Pedersoli's Boarbuster series has earned a firm place among fans of modern lever-action repeaters geared towards driven and boar hunting. In addition to the Mark II, the range includes the Shadow (gray synthetic stock, black action), Guidemaster (green silicone camo pattern, matte chromed metal parts), HV1 Camo (camo orange stock, matte black metal parts) and the Evolution tested here. This is a walnut stock version, protected by a transparent silicon finish. It comes with a stainless steel receiver with a reflection-reducing, matte gray Cerakote finish and fancy blued screws. The other steel parts are polished and blued. As an extra feature, the trigger guard and loading lever can be easily detached. Depending on the intended use, a lever with a larger or smaller loop can be mounted. To anticipate the test results, a sleek rifle of good quality.
Pedersoli's Boarbuster variant, which we soon referred to only briefly as the "Evo," completed two range runs. In the first, we tested its function using Hornady FTX (250 grains), Remington Semi-Jacketed Hollow Point (300 grains) and WM Bullets Lead Flat Point (295 grains) cartridges. In addition, we wanted to see where the gun hit over open sights at a distance of 50 meters.
For the second run, we fitted a Leupold VX Freedom 1.5-4x28 scope with two sets of mounting rings on the factory-installed Picatinny rail.
First finding: the Pedersoli Evo went quickly into the shoulder and was full and fat. The stock configuration contributed to the good feel. The design of the two parts of the stock essentially corresponded to that of the Shadow, but the wood of the Evolution seemed more valuable and heavier, and the finish made everything feel safe and warm in the hands. Just as fine a feature as the well-buffered butt plate: when the rifle was in the aiming position, the target could be acquired in no time at all, both using the open sights and the Leupold optic, as well as with the UTG red dot sight mounted here for photo purposes. Then the Evo could be loaded flawlessly through the side loading gate, neither were there broken fingernails nor did one have to jam in the last cartridge against the force of the magazine spring with extreme effort: everything went smooth. When cycling, the rifle ran cleanly with all types of ammunition; there were no shakings when the cartridges went from the magazine to the rear of the carrier and from there to the top behind the chamber. Ejection of the fired cases also worked flawlessly. Second finding: the Evo was easy to repeat, but one of our team found it more comfortable to take it off the shoulder and lower it for this purpose, given the smooth but noticeable levering action. The Boarbuster Evolution's lever proved to be well made at the focal points, its inside being rounded and with beveled edges. Still, we would like to see a wrapping made of thin leather or paracord material.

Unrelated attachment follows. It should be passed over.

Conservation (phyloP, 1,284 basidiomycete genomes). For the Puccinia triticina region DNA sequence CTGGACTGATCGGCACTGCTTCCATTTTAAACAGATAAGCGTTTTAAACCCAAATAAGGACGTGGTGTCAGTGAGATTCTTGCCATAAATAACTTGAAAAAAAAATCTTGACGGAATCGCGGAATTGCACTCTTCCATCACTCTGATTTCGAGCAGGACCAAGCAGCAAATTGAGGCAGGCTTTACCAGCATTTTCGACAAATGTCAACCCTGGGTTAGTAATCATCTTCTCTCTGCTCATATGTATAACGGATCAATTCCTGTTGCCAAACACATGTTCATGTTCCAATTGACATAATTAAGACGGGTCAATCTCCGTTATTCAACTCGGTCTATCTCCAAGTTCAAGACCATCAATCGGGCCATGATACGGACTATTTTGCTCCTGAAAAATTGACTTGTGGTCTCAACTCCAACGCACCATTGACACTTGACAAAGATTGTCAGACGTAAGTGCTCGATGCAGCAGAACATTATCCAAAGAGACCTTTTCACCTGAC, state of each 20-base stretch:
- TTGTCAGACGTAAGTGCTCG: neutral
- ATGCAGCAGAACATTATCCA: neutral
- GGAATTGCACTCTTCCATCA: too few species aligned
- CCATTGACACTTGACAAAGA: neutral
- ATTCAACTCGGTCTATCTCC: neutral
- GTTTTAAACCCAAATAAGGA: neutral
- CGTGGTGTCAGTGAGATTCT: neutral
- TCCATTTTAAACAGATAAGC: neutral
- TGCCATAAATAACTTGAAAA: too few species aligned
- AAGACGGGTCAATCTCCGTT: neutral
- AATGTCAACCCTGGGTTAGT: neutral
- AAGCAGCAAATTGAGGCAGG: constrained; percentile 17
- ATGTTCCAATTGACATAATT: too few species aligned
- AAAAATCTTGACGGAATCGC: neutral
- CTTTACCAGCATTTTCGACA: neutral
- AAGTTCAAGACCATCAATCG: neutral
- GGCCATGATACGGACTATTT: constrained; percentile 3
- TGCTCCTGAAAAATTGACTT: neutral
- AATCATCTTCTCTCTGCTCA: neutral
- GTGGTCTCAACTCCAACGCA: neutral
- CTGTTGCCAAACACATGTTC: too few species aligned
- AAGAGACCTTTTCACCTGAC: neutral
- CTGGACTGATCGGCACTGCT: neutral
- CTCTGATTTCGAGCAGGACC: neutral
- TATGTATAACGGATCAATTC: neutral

The trigger of the Pedersoli 1886/71 Boarbuster Evolution in .45-70 Government
Speaking of controls, the trigger didn't break until a full 3,390 grams, but it did so crisply and without overtravel. The design of the external hammer was first-rate, as all edges on the spur were finally rounded. The hammer was easy to cock and snapped cleanly into place. Directly behind it was a tang safety slide, which drew criticism from the testers. It did what it was supposed to do: if you saw the red dot behind it, the gun was operable and ready to fire; if the slide was above the dot, the trigger, lever and hammer were blocked. On the test gun, however, this part ran sluggishly and also simply got stuck in its end positions. Pedersoli should check this again and improve it.